The Final Third


I’m glad I saved trying to write this until this morning, as I think the state I was in yesterday; the excitement and optimism might have read a little differently than what you’ll now read below. I’ve tried to temper it a little.

I read a fair amount of optimistic posts about that we would be turning over a team sooner than later, and certainly and specifically Derby. I didn’t believe it.

 

Derby have been playing with great spirit. They seem to have been given an ethos of underdog by Clough, to which the points on the board indicate that not only is it working, but the team is full of hard-working, never say die players, picked from the lower leagues, with a few very bright sparks. Sort of reminds me of a team we may have had some years ago.

So on that basis, I gave respect to Derby and Clough’s team, and expected us to win, but on a smaller margin.

For me a lot of the league table is a false one. We can look only back over the last 3 years how at this stage a short run can flip you from lower mid-table to vying for playoffs, and of course riding high at the top of the table to point scrounging relegation fodder.

Derby are a team that are using methods of motivation to get points on the board as soon as physically possible. They aren’t the only ones. It seems to me that there have been a fair few big wins for teams, but also a lot of draws in the CCC. The old adage that this is a tough league, and anyone can beat anyone is true, but only in my view in the first third of the season, and to a lesser extent the second.

It’s the final third where the teams with promotion contention truly come into their own.

My own expectation is that Sven has built a team capable of succeeding in this final third.

 

 

The First Third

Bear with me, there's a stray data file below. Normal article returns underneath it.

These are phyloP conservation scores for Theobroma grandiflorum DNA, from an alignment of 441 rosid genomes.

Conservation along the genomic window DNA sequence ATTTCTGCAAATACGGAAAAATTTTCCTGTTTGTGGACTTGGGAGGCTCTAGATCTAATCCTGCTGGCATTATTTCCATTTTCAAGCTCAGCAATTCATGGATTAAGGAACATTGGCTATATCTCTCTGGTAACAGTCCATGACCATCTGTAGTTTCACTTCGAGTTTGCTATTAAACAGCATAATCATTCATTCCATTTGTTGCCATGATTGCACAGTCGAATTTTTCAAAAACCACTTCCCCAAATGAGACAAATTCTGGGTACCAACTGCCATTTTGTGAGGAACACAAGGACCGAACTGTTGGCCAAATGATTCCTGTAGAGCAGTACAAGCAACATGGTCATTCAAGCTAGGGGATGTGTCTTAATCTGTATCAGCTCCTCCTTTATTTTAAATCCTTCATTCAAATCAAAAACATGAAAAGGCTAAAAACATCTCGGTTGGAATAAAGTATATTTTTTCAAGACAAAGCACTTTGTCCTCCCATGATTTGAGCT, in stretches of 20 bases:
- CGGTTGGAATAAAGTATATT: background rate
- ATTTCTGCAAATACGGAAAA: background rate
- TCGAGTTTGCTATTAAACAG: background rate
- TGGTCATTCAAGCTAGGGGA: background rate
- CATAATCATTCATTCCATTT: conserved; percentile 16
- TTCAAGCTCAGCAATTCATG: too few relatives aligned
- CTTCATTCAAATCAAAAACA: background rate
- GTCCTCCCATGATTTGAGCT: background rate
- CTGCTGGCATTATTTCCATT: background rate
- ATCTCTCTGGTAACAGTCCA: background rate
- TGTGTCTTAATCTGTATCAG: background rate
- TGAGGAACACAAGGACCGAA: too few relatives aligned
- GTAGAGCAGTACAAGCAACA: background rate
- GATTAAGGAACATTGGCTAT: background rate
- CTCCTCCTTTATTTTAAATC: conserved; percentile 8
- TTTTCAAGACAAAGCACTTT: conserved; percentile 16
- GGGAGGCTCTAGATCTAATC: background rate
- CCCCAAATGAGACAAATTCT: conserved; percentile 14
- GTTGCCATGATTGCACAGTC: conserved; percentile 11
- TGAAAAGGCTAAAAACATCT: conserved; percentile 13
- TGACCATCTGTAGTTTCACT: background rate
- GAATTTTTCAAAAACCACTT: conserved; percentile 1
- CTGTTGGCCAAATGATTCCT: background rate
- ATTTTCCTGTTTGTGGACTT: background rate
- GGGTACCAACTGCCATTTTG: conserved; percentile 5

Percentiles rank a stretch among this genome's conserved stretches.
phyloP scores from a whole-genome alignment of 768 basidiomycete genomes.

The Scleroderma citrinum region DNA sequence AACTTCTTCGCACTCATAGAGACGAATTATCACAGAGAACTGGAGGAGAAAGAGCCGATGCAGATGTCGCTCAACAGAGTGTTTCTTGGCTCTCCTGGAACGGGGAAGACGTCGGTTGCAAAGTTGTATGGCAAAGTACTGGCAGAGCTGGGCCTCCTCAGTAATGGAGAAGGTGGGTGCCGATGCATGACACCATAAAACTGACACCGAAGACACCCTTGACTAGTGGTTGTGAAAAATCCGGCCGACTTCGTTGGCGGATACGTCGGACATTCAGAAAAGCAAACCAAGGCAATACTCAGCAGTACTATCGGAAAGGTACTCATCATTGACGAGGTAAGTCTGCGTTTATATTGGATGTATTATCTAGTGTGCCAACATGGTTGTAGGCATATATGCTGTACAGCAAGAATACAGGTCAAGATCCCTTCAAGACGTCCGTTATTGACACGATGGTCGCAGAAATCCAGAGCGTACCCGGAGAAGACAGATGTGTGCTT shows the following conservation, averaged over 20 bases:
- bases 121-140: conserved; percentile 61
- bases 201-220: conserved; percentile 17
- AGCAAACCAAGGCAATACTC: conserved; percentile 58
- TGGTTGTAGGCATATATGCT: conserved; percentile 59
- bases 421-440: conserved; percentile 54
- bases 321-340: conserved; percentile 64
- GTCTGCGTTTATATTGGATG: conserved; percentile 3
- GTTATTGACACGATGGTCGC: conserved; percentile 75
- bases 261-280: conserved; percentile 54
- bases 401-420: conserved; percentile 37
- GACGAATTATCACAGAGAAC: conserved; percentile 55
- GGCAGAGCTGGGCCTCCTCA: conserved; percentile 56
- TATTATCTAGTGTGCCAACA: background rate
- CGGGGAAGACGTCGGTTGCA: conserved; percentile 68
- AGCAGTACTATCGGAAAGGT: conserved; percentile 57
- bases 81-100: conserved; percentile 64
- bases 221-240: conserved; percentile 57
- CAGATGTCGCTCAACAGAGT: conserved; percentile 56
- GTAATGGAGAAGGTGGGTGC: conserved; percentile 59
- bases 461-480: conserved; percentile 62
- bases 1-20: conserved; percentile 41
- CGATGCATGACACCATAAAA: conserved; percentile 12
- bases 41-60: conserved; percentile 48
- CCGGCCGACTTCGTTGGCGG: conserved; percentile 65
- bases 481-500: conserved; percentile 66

I feel that we were always going to struggle to dominate in the first third of the season. Expectations was going to be high, an entire team gelling together, and playing against teams all desperate to put vital points on the board in the first third.

To me the first third of the season for a manager with teams with weaker squads is most important. Therefore the expected happens. Teams labelled as promotion contenders by the bookies get turned over, or suffer lost points in dull, counteracted draws.

Of course then there are those who, as discussed in previous articles, and proven to an extent by ourselves, who come up from League One, backed by money, can take their momentum from last season into this. With financial backing, good coaching, can maintain this over the season, can look at promotion with hungry eyes. Southampton and Brighton are following what has been done before them. Norwich City a fine example of how to do it.

 

The Second Third

 

Maintaining this forward trajectory for most, through the whole season, is nigh impossible. Moving into the second third we will see the table slowly change. There’ll be some surprise results here and there but at this stage the points difference between the top three and the bottom three truly grows in distance.

It’s in this second third that the games come thick and fast. With this the number of injuries and yellow cards rack up. This can of course be offset with new players in the January window, but it’s been a rare occasion where the January window has been utilised to reinforce an average team to a winning promotion team. An expensive and sometimes senseless window. Leicester had to use this last season, and I think we may well look at one or two players, but the reliance won’t be required.

With the pressure of extra games from playing in the FA Cup, small teams will be stretched.

Leicester City will use it a means to give their strong reserve side some competitive matches, and reinvigorate confidence and momentum.

 

The Final Third

 

Going into the final third the area where most teams fail to have the adequate depth is in the midfield. Yes defensively to lose a CB at this stage to injury can be harmful, but to control the pace and matches, for me the midfield is the most important.

 

Leicester City has had a few detractors who still think we have far too many CMs. I disagree. I think we have the number and quality that we will need to successfully make to, and through the final third, and maintain a cohesive and quality passing game that we can see developing before our eyes.

What sets us apart from other current promotion contenders, but the depth we have across the positions we have, and the formations we play, will enable us to replace almost like for like. This has been our disadvantage, and where we failed to jump the final hurdle last season. We were clearly exhausted in the midfield. Huffing and puffing we couldn’t keep it up. Tiredness led to an exhaustion of ideas and putting games to bed.